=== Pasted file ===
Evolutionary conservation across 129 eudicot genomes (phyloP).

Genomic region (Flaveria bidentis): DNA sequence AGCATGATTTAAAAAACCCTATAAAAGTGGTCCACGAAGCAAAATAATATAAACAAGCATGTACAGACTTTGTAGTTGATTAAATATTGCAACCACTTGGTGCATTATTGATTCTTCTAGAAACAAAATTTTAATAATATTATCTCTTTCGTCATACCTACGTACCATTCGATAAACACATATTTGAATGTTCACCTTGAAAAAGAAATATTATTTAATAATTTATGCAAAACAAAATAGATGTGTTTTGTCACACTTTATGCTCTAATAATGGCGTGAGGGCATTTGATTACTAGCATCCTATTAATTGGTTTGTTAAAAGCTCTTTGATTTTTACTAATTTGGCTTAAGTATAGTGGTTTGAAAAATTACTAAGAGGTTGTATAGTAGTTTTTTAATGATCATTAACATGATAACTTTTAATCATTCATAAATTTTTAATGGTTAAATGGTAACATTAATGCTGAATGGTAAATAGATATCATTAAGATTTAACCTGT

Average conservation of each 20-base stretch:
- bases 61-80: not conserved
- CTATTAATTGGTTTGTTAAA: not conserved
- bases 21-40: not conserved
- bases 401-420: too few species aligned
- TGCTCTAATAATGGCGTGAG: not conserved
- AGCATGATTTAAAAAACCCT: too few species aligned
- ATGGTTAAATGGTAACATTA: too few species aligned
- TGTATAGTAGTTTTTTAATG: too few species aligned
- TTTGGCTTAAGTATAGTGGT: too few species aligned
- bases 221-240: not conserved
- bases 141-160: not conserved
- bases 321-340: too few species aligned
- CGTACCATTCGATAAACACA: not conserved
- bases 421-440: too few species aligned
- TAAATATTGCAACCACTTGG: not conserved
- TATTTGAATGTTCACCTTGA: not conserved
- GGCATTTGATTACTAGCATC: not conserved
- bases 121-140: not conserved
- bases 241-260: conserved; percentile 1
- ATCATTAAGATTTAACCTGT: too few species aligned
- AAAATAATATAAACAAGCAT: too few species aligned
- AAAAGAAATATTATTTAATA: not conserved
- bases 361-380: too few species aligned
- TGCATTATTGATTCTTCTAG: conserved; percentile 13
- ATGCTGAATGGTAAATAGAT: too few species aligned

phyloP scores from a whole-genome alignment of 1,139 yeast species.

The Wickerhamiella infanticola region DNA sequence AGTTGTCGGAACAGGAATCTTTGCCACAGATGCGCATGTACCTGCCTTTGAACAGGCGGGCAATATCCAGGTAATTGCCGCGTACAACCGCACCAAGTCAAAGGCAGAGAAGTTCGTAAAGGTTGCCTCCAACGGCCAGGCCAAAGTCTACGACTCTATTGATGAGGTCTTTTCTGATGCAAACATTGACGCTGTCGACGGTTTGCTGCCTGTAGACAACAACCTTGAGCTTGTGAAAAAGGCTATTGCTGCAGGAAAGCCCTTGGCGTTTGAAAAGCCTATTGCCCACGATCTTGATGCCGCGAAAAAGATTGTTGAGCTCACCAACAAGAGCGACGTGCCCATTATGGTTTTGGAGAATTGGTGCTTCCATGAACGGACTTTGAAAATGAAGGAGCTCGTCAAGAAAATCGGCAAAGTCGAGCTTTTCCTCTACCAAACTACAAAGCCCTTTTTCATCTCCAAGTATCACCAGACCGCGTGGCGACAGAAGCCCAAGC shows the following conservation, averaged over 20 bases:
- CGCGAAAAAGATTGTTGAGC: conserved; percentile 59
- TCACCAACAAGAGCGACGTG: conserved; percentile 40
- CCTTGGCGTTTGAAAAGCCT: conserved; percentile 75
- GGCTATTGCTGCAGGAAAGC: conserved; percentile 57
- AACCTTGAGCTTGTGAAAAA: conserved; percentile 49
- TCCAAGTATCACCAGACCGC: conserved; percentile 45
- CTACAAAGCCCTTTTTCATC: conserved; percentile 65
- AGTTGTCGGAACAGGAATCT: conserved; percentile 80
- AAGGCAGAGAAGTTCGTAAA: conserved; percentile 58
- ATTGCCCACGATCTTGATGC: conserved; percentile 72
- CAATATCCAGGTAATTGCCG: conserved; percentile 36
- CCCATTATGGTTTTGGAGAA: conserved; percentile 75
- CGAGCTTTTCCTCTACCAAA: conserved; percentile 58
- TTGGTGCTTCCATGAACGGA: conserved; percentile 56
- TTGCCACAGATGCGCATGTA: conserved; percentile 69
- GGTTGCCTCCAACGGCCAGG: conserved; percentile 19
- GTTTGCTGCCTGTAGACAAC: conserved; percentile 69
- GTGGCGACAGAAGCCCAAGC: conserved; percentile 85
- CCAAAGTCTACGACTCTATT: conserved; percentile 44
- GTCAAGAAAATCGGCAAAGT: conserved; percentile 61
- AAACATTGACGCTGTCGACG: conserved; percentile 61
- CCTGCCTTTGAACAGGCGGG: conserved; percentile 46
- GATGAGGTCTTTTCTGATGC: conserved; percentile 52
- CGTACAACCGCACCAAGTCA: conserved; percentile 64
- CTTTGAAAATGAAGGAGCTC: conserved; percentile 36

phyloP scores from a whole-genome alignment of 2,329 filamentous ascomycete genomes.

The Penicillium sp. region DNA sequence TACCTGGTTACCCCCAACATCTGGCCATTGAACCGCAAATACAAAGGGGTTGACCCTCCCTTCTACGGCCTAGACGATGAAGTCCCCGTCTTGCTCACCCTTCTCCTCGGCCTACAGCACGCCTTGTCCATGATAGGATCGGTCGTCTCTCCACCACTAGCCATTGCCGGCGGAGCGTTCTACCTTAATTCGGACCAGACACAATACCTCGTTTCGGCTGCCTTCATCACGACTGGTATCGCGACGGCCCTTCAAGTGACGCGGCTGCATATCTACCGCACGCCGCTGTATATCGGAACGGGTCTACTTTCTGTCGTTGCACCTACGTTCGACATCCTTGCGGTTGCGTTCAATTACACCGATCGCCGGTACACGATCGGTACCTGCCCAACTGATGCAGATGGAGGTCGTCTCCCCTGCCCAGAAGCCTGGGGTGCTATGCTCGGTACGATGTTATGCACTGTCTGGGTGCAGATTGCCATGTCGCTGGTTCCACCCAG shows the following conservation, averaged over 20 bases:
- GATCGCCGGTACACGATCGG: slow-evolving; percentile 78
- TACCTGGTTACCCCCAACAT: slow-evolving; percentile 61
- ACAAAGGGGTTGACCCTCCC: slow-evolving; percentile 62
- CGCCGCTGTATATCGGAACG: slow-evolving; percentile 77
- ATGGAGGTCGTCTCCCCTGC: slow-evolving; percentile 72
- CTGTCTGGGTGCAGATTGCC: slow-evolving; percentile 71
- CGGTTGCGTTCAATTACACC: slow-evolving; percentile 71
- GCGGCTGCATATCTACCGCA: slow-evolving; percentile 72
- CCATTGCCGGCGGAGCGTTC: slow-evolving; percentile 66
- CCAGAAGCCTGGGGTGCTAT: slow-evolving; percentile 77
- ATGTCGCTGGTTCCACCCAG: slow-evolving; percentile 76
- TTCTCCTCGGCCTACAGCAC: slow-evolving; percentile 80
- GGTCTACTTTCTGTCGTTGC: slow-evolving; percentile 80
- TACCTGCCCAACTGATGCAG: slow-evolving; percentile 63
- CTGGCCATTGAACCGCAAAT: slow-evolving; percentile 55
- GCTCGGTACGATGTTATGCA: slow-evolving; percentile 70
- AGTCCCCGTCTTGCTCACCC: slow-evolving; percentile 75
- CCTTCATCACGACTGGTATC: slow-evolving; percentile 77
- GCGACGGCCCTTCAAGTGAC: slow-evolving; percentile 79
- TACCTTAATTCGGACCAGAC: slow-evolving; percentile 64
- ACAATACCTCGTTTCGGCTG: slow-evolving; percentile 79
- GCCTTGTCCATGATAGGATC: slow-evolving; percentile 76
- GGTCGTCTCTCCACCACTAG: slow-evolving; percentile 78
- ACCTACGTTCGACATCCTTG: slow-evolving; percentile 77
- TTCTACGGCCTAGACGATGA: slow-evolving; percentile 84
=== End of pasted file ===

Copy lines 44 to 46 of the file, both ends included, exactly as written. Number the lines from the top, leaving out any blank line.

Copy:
- TTGGTGCTTCCATGAACGGA: conserved; percentile 56
- TTGCCACAGATGCGCATGTA: conserved; percentile 69
- GGTTGCCTCCAACGGCCAGG: conserved; percentile 19